Finishing off the mechanical portion of our build is the Quick Fuel Technology Q Series Carburetor, in a 950 CFM size.

These carbs are offered in both race and street/strip models with CFM ranging from 650 to 1050. They recommend the Q-950 model for our Windsor. This starts with a 950 cfm Proform main body that is made from billet aluminum. This is a high end carb that features billet metering blocks and has a street price of around $650.

Quick Fuel also makes a variety of carbs designated for Street, Street/Strip, Drag racing and Circle Track depending on your engine combination. You really need to give them a call so they can spec out a carb for your exact combination. One of the best features of our carb was the fact that Quick Fuel set it up already with a great baseline setup for our engine:

Primary Main Jet: 78
Primary Nozzle: 33
Secondary Jet: 86
Secondary Nozzle: 35
Pri Idle Air Bleed: 70
Needle & Seat: 120
Hi Speed Bleed: 32
Power Valve: 4.5

The Finishing Touches

The last thing we needed to cap off our build was a set of valve covers and an air cleaner. We used Edelbrock’s new Victor Series Valve Covers and Air Cleaner. We are really in love with the finish on both of these parts. The valve covers are offered in two different sizes and fit most 302 and 351 Windsor-based engines.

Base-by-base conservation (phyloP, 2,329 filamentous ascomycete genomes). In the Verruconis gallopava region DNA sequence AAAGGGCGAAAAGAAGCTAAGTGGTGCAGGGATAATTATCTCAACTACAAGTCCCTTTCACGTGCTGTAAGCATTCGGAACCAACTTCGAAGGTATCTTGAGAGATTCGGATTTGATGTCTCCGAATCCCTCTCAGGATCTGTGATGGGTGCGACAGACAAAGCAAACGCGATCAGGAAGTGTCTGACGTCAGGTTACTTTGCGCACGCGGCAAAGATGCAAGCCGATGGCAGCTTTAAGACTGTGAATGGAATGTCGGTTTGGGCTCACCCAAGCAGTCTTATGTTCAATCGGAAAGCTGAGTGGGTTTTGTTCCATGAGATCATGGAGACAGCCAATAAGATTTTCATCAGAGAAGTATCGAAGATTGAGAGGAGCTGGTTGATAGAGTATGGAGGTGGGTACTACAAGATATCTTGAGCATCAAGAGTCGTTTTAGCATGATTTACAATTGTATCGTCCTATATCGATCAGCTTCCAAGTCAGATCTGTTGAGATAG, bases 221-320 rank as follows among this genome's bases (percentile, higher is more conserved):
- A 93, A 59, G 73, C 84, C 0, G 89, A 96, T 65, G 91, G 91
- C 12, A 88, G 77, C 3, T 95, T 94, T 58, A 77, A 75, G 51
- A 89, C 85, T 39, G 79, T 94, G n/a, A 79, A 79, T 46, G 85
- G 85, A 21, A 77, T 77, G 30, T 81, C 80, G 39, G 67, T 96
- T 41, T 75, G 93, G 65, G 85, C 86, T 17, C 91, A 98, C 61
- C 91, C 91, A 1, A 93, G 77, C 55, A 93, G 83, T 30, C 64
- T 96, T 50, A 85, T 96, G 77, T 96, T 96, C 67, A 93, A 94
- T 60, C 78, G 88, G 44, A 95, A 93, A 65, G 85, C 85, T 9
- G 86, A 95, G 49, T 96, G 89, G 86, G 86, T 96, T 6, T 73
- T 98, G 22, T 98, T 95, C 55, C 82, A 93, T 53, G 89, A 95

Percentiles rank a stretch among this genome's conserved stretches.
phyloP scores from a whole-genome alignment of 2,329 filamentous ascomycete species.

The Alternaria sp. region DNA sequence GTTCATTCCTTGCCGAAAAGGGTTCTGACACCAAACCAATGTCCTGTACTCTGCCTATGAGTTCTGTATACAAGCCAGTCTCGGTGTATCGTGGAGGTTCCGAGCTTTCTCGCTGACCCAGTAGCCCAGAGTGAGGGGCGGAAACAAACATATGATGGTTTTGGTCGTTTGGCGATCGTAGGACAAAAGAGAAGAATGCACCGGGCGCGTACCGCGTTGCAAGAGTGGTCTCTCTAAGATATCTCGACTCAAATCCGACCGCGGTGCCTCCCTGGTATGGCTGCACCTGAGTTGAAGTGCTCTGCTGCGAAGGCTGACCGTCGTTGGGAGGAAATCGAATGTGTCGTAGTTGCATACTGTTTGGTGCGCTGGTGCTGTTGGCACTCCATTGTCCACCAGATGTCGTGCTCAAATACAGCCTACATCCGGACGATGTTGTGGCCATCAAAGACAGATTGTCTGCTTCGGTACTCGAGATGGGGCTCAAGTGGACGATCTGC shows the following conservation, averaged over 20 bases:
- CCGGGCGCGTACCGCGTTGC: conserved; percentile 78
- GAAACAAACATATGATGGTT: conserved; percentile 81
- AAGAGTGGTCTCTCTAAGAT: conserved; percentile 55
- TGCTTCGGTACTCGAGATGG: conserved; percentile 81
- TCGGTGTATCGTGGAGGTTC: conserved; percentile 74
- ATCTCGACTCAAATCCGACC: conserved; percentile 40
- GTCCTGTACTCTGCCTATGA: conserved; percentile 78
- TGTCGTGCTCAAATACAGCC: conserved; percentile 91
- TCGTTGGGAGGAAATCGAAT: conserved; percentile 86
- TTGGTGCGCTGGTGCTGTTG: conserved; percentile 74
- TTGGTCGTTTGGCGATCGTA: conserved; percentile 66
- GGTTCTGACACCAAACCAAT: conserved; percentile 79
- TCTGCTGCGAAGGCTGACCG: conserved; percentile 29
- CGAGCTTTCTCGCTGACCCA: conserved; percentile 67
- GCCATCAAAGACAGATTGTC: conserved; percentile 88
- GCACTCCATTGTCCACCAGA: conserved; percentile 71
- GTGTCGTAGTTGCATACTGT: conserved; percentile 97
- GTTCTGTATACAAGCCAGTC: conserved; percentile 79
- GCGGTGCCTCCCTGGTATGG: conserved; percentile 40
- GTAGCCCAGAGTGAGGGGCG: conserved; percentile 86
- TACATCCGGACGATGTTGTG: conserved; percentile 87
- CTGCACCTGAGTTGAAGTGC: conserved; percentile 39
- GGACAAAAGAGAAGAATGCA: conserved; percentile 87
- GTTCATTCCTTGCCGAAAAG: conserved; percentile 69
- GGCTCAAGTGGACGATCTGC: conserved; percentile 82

These include breather holes on the driver side which we filled using a black satin breather to match. The air cleaner too comes in the black satin finish and is offered in two different sizes. Install on both of these were very straight forward and after a few more final checks, it was time for some completed photos.

The best part of the build in my mind, putting that last part on the engine.

Ready to be plugged into a Fox Body.

Looks good from all angles!

At this point many would expect to see use bolt this 408 up to an engine dyno to see what kind of power numbers it could produce. Not the case this time. We are going to stick this engine under the hood of a Fox Body Mustang, and then move it to our DynoJet to see what it can do. While we don’t expect to see any more than 500 hp at the wheels, that is still miles ahead of the tired old 5.0 L that was originally in our project car. Stay tuned as we plug this engine into the car and strap it up on the dyno!

About the author

James Lawrence

James started working on a Nostalgia Top Fuel drag racing team in 1992, and the rest has been history. A life-long automotive enthusiast, James is in fierce competition to see whether he can collect more cars or cats. Right now, the cars are winning. James co-founded the NMRA and NMCA Drag Racing Series in 1998 and continues to be an avid and passionate fan on everything 1320. He also thinks he can drive. Thinks, is the key word.